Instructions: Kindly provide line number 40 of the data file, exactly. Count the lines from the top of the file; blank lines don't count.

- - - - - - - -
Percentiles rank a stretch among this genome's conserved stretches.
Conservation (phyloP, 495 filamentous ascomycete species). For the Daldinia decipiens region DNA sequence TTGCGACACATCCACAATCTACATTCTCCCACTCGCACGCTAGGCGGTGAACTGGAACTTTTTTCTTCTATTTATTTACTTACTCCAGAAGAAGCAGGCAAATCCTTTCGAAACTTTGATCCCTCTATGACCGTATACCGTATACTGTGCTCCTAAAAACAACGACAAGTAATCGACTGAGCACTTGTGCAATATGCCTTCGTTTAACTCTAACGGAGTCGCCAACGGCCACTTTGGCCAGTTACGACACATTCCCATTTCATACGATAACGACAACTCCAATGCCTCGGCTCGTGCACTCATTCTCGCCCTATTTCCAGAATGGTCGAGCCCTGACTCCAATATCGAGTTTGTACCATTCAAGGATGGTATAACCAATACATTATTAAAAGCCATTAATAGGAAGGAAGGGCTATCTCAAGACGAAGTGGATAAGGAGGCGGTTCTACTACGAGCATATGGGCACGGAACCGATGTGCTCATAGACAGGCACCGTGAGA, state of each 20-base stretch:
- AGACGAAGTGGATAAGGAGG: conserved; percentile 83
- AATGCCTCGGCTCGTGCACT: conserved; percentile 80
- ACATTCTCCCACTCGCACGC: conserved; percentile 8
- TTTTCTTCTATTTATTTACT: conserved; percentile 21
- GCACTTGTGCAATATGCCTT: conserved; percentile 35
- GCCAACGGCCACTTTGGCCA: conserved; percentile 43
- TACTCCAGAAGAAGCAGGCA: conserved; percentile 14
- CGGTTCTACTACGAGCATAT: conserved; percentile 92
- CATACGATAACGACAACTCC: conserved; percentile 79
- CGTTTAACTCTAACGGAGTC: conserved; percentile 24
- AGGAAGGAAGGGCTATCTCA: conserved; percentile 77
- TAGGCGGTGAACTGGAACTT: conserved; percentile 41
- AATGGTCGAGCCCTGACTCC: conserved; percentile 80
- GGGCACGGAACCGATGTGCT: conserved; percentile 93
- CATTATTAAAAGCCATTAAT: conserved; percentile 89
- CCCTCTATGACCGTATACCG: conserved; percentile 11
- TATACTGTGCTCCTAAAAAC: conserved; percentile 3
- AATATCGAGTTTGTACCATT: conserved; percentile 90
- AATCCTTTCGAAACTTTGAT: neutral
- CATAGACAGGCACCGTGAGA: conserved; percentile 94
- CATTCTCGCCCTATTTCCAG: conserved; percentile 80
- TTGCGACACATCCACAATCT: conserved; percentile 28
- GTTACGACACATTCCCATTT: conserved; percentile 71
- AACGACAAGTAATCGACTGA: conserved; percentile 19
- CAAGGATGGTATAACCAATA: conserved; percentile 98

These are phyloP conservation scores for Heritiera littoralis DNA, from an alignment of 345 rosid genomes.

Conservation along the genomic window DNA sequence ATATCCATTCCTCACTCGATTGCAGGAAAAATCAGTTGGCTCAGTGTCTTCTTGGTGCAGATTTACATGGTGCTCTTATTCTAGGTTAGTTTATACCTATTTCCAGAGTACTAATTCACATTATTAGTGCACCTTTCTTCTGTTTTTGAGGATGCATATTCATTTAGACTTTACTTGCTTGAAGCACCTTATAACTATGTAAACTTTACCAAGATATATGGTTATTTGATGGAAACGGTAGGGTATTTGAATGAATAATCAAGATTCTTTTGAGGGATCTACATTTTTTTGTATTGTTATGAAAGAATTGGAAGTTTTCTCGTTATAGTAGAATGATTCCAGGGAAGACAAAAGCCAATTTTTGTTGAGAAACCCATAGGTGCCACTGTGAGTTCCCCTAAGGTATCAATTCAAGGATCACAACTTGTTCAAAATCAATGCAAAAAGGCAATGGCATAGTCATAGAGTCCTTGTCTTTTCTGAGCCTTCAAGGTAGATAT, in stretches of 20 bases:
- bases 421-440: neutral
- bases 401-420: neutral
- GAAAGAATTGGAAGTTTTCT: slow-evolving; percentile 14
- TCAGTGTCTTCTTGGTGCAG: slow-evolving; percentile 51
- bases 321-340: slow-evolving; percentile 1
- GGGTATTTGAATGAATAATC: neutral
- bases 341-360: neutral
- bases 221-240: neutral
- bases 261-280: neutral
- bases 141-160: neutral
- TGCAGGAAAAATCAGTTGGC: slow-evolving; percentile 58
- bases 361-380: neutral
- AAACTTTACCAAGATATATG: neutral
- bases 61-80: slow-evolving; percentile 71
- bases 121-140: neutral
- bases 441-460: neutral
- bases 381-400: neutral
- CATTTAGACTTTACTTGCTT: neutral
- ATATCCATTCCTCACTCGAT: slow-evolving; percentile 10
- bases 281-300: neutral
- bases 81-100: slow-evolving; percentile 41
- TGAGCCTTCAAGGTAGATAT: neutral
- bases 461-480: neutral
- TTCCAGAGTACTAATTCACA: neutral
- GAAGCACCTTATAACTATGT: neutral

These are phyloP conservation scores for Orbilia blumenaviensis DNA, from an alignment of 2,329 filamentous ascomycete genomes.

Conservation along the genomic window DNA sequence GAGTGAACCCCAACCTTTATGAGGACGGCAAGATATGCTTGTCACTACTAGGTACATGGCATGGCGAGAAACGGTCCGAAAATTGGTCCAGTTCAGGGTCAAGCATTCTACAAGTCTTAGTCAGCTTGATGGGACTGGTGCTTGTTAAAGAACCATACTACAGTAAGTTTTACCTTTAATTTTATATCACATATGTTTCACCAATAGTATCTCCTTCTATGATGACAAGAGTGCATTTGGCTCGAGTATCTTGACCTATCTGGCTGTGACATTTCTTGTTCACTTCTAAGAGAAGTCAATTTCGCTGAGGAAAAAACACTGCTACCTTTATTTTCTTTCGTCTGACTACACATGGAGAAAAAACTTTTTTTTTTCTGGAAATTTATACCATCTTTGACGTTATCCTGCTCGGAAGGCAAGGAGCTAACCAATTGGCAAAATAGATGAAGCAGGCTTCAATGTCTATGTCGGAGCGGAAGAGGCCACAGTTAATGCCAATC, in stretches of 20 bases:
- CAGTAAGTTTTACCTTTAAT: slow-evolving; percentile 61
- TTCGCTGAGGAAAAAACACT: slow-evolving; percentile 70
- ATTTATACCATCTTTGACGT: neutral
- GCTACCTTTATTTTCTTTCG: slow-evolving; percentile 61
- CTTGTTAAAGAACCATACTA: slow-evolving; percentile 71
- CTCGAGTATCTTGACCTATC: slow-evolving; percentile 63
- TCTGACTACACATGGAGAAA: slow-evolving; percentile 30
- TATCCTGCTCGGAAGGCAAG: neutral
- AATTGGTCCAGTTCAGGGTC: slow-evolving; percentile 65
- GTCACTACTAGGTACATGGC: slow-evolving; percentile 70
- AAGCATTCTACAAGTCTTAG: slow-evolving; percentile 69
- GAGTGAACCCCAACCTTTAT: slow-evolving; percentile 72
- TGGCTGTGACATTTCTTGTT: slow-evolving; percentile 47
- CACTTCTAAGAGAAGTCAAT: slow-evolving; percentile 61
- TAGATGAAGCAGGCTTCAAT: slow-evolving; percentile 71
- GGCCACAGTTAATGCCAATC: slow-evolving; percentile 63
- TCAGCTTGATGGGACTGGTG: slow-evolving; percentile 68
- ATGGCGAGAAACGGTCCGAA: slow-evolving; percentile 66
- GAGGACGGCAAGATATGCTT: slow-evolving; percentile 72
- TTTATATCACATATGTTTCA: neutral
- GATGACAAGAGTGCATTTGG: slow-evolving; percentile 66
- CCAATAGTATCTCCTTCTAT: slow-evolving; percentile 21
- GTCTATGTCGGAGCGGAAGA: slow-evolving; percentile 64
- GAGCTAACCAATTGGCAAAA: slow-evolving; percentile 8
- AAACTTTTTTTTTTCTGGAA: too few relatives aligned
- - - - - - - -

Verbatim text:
- TGCAGGAAAAATCAGTTGGC: slow-evolving; percentile 58